The second morning of the game jam
hosted in a co-op office space,
I arrive with cup full of four-shot americano
and a full night of bad dreams back home.
There are students asleep on couches, others with the haunted
droop of those who haven’t slept, working
through caffeine gone numb.
One loud voice says “Sleep is always optional.”
These are students in a college for game design.
(I’m worried what we are teaching.)
A game jam is not like when musicians jam
with friends in some garage, when I unpack
my saxophone, keys arpeggiating, when we tool
about our instruments in open exploration,
arriving at a song is not the point. We are there to play.
But a game jam’s point is to complete a work.
Now the students brag records of sleep deprivation.
Forty hours. That’s nothing! Forty seven.
The game jam’s theme is mental health. The irony goes unnoted.
As a recovering workaholic, I am disturbed.
The burnout rate for game designers is three to five years.
I’m in my fourth and feel the burning at my edges.
In the industry we call it crunch:
Overtime we volunteer from passion for our work. Crunch.
We throw our bodies in the maw of our machines. Crunch.
Our fleshy lives fuel our engines onward. Crunch.
We mythologize the heroes of the past...
One designer had a sawhorse
for a chair dubbed The Throne of Pain
where he sat to stay awake and work,
make the best game he could.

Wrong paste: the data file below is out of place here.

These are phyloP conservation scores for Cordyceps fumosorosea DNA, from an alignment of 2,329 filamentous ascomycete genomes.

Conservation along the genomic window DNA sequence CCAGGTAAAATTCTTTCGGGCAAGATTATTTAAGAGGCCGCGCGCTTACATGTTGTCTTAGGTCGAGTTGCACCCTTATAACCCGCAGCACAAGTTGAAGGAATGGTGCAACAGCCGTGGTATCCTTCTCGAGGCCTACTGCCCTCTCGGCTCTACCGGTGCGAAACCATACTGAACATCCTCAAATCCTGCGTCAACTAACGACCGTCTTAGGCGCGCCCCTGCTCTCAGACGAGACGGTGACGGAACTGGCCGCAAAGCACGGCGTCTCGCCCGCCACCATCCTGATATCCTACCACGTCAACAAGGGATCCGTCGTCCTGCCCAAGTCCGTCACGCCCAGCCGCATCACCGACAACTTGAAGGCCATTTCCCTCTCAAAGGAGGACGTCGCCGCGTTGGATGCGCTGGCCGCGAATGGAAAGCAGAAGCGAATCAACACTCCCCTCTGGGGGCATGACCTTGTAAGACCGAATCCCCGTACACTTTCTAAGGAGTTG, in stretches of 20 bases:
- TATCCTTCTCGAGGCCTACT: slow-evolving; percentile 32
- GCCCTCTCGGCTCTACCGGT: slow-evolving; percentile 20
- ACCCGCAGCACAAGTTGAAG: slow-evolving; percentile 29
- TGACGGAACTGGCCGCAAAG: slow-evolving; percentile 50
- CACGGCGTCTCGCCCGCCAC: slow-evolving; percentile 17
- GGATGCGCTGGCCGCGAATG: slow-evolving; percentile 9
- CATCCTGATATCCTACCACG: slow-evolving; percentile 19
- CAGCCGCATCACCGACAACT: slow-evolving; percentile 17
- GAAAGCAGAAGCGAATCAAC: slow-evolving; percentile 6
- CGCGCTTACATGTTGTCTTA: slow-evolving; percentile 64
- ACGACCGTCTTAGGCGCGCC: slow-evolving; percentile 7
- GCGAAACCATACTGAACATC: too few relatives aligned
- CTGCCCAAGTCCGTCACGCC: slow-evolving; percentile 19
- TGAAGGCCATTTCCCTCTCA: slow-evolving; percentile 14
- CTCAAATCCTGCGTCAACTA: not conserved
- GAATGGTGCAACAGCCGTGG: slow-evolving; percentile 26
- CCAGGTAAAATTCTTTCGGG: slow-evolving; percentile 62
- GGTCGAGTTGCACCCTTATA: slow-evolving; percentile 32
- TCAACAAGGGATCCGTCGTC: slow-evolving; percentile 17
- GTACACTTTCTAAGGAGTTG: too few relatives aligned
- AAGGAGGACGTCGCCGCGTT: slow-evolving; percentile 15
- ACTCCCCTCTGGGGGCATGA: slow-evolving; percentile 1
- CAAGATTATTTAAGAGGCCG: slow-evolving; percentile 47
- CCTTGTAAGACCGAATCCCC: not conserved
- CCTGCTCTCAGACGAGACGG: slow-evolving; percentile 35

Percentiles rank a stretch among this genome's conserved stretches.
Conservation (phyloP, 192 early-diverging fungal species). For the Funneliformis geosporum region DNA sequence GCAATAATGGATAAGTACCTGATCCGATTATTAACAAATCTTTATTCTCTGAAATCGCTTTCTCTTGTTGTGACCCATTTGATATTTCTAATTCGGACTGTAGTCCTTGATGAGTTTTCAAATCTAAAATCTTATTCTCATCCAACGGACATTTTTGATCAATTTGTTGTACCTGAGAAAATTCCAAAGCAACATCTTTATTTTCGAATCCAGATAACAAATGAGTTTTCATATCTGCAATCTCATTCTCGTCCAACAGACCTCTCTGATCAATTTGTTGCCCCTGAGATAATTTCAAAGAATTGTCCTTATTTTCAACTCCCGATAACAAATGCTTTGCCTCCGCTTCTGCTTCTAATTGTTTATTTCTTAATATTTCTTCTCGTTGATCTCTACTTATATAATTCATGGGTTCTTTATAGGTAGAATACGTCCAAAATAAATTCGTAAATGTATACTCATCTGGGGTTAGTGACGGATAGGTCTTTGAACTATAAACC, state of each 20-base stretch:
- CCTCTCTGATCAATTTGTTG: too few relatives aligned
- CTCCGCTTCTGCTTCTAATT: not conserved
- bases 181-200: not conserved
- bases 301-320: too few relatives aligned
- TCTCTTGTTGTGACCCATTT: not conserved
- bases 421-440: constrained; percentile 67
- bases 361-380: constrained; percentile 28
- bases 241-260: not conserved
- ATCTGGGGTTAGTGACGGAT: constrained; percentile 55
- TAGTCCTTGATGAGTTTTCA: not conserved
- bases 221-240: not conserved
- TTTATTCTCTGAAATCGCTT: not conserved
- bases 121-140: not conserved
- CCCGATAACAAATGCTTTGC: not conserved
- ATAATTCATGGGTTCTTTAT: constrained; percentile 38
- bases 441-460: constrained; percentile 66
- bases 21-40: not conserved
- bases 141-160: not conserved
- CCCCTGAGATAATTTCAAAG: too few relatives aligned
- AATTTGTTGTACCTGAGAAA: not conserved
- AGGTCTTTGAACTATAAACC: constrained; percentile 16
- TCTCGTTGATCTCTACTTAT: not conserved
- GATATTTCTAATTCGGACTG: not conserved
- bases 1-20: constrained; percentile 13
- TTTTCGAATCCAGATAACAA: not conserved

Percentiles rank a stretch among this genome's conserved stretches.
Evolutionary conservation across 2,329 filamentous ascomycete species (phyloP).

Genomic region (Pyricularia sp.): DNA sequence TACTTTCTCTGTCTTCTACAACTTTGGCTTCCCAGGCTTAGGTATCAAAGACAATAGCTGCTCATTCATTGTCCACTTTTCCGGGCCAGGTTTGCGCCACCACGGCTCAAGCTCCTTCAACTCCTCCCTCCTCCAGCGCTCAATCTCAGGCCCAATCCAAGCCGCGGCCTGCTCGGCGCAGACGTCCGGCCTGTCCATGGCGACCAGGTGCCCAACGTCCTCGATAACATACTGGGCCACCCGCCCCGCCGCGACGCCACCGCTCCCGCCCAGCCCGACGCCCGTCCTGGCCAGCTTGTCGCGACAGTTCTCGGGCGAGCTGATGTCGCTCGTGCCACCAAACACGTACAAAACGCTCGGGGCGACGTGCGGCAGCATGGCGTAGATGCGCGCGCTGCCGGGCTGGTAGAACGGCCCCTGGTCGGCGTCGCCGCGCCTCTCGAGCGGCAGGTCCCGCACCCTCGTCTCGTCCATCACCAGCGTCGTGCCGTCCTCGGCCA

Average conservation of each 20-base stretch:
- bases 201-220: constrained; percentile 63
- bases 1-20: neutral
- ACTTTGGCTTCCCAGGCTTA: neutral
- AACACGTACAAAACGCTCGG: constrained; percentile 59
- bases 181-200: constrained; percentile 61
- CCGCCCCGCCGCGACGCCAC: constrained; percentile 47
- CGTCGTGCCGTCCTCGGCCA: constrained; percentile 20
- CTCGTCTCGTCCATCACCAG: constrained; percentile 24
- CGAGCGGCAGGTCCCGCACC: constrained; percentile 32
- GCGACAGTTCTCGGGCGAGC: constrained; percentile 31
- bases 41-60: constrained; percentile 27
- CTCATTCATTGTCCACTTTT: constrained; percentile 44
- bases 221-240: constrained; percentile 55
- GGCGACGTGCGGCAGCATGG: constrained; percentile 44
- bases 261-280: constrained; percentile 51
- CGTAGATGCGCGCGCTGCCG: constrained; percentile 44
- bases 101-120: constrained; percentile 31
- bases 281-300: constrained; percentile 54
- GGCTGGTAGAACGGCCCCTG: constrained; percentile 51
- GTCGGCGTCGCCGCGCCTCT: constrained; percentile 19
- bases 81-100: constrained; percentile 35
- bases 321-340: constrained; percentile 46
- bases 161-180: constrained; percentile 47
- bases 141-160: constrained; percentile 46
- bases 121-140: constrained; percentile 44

And the game was good. Bad news for us all.
These are the stories students hear.
For them the jam is microcosm,
their studies a competition.
Those who survive have the passions they need
to live their dreams, to make video games!
(What if I told them game design is another office job?)
Despite the rising noise, some jammers haven’t stirred.
“He’s not moving, do you think he’s dead?” One student jokes.
But with the stress of a game jam on top of school,
the words are too close to the truth he may be dead.
I recall: my heartbeat irregular in my longest weeks of work.
I recall: one more task became two, fighting hydras into the night.
and I recall: my breathing—shallow, pneumonic, flooding—slow.
But these memories all are flat. Scentless. Dull.
They happened to someone else and he died.
I have a photo from the end of his longest crunch.
His hair is grown out a mess. He looks ill
and the illness makes him look young. A skeletal child.
I remember he saw a doctor and was shocked when she said
“You’re fine. There’s nothing wrong. You’re fine.”
The second morning of the jam
and students are dying to make games.
Andrew Yoder is a designer from rural Oregon working in Canada to make video games (as one does).
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